Report On San Bruno Pipeline Blast Finds Weld Defects
SAN BRUNO (AP) — Federal investigators probing the cause of a deadly pipeline explosion in San Bruno said Friday they found dozens of defects and cracks in welds that held together segments of the pipe.
The decades-old welds could have failed after being weakened over the years by increases in pressure made to accommodate growing consumer demand, engineering experts who read the report told The Associated Press.
The National Transportation Safety Board previously determined the pipeline had experienced a spike in pressure just before the Sept. 9 blast in San Bruno that killed eight people and destroyed dozens of homes.
The report released Friday did not identify the cause of the explosion.
Pacific Gas & Electric Co., which owns the pipeline, said it was implementing all recommendations made by the NTSB to increase safety.
“All pipelines in PG&E’s system that are of a size and vintage similar to the line in San Bruno are continuing to operate at pressures that have been reduced by 20 percent — a measure that builds a significant additional margin of safety into our current operating conditions,” company president Chris Johns said.
The data released Friday will undergo further analysis by the NTSB, agency spokesman Keith Holloway said.
KCBS’ Mark Seelig Reports:
John Goglia, a former NTSB board member who read the report, said it provided evidence of significant problems with the welds.
“It was just generally poor quality welding,” he said.
The pipe varied in thickness in certain parts, and the report found the original welds had failed to penetrate completely in some areas.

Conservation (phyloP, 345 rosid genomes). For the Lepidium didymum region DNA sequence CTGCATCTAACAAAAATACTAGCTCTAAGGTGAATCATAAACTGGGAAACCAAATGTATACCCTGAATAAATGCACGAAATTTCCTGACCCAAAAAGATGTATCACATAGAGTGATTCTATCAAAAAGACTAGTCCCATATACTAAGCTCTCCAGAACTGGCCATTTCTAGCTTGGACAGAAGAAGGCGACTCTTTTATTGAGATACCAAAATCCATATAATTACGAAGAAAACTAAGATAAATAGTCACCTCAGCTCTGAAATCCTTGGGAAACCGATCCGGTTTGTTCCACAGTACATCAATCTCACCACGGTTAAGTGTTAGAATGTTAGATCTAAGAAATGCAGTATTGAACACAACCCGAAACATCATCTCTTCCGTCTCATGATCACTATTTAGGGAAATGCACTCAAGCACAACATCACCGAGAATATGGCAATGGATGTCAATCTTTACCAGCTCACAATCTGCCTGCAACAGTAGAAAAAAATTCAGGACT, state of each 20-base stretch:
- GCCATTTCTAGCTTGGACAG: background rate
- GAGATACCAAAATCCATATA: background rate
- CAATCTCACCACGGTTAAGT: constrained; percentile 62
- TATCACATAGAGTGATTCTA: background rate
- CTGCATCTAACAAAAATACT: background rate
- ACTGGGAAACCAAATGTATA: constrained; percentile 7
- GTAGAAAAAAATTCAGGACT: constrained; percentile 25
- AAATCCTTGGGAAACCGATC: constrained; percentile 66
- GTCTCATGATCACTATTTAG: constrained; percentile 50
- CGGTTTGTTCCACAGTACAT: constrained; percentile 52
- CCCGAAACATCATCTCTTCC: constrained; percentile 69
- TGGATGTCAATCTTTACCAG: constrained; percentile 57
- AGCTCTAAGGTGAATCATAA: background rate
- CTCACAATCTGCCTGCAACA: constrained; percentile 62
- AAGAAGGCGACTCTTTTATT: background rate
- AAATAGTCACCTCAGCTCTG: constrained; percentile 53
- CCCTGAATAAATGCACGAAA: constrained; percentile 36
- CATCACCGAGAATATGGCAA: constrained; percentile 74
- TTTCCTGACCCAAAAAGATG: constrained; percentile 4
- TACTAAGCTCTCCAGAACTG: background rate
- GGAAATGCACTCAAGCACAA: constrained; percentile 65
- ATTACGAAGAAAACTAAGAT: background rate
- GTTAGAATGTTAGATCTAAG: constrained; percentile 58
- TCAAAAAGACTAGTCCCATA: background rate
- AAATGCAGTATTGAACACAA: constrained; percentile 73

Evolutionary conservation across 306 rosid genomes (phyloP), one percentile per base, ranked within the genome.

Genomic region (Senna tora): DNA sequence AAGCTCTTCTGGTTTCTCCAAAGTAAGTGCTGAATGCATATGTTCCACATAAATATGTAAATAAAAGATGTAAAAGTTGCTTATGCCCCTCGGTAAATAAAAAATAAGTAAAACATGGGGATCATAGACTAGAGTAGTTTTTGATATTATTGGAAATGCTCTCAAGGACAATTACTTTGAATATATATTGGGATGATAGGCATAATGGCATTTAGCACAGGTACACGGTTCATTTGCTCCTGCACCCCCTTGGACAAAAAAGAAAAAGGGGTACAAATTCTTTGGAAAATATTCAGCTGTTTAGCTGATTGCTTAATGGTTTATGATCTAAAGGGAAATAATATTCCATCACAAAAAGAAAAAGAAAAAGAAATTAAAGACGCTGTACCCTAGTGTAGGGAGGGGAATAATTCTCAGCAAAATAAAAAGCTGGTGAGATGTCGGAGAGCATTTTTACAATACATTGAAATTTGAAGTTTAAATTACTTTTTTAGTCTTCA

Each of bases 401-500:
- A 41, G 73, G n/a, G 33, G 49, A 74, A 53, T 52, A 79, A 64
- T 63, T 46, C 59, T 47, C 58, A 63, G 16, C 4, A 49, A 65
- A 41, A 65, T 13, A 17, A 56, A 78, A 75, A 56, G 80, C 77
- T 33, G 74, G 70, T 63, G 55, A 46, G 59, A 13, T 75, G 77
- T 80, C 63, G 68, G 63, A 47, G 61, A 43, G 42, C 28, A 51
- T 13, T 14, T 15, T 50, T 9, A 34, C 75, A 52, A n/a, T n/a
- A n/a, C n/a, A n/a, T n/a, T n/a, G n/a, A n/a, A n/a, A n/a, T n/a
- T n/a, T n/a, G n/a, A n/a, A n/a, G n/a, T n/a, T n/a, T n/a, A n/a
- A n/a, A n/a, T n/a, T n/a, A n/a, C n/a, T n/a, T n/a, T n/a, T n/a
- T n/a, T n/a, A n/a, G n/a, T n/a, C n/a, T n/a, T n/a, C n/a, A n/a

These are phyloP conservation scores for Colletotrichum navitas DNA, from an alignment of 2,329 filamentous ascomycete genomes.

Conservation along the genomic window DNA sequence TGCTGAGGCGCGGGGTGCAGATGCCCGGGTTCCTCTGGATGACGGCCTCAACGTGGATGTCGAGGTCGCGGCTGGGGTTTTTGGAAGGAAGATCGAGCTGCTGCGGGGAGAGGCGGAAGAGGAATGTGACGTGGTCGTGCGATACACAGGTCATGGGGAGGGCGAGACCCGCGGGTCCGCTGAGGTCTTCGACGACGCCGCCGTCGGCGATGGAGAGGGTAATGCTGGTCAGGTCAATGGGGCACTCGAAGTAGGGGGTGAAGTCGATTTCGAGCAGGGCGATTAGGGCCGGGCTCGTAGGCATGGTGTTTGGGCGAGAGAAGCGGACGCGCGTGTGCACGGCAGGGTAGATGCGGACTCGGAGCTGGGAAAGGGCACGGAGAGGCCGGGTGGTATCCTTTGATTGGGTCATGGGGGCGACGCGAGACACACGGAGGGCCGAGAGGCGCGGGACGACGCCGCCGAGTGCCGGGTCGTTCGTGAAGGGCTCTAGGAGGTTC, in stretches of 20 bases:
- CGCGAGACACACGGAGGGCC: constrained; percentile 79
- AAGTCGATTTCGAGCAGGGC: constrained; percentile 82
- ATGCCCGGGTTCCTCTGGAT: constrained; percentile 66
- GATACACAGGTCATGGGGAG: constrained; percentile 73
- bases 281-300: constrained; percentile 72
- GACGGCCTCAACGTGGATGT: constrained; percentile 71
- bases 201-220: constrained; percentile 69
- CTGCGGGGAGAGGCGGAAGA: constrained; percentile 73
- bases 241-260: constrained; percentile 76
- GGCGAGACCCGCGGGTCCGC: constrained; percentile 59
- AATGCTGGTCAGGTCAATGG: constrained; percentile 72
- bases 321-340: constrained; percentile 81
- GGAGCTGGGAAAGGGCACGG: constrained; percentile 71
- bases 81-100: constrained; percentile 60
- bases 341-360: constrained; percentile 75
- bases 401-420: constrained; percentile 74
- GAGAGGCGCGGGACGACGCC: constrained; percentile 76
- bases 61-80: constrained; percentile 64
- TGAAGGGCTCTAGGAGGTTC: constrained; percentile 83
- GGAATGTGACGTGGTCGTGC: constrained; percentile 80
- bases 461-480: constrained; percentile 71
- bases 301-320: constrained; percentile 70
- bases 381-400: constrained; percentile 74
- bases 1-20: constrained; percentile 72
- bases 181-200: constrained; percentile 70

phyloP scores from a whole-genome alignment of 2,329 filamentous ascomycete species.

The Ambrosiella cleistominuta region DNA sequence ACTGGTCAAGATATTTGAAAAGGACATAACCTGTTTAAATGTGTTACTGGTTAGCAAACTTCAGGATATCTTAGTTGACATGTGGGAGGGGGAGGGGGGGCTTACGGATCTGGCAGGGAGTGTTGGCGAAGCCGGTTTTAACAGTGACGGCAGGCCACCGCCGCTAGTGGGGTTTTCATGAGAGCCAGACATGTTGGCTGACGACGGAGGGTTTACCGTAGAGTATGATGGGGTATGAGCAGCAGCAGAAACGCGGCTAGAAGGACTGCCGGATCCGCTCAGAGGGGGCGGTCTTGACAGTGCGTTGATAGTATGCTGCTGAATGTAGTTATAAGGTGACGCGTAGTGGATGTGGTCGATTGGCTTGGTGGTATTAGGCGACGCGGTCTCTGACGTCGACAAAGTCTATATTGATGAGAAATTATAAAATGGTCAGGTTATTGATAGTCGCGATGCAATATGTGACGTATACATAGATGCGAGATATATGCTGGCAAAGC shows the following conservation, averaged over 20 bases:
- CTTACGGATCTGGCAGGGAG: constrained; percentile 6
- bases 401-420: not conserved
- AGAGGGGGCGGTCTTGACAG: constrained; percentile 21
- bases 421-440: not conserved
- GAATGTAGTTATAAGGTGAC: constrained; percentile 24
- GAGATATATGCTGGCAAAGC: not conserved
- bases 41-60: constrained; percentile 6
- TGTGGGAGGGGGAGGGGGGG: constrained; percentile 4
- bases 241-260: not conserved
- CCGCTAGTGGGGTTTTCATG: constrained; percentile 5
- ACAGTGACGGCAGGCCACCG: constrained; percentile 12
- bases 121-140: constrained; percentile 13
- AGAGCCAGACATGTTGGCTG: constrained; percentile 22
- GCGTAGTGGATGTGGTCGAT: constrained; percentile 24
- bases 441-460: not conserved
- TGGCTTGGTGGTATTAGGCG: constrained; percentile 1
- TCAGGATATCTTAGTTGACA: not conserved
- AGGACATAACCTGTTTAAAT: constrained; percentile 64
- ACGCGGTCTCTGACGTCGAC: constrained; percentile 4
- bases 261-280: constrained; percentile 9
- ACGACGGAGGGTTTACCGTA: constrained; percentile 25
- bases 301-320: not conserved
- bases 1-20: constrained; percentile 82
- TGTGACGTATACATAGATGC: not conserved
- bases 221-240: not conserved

Since the welds were made in 1956, before the use of X-rays to check integrity, it wasn’t possible at the time to know if there was a problem, Goglia added.
“As our demands for energy have increased, we’ve increased the pressure on pipes beyond what they were designed for,” he said.
The report also indicated there may have been multiple burst sites that led to the massive blast, said Robert Bea, an engineering professor at the University of California, Berkeley.
Because PG&E had increased pressure in the pipe a number of times in the past, Bea said it was likely the faulty welds were weakened a bit each time until finally giving way on Sept. 9.
He said the NTSB study found so many defects, he was surprised the problems were not discovered earlier.
“For me, it’s a bit of a miracle that the pipeline lasted this long,” Bea said.
U.S. Rep. Jackie Speier, D-Hillsborough, said the report revealed an important weak link in PG&E’s gas transmission system. She hoped it would spur more inspections to identify other weaknesses.
“The investigation does not preclude regulators and PG&E from taking action now to provide for the highest level of safety possible,” she said.
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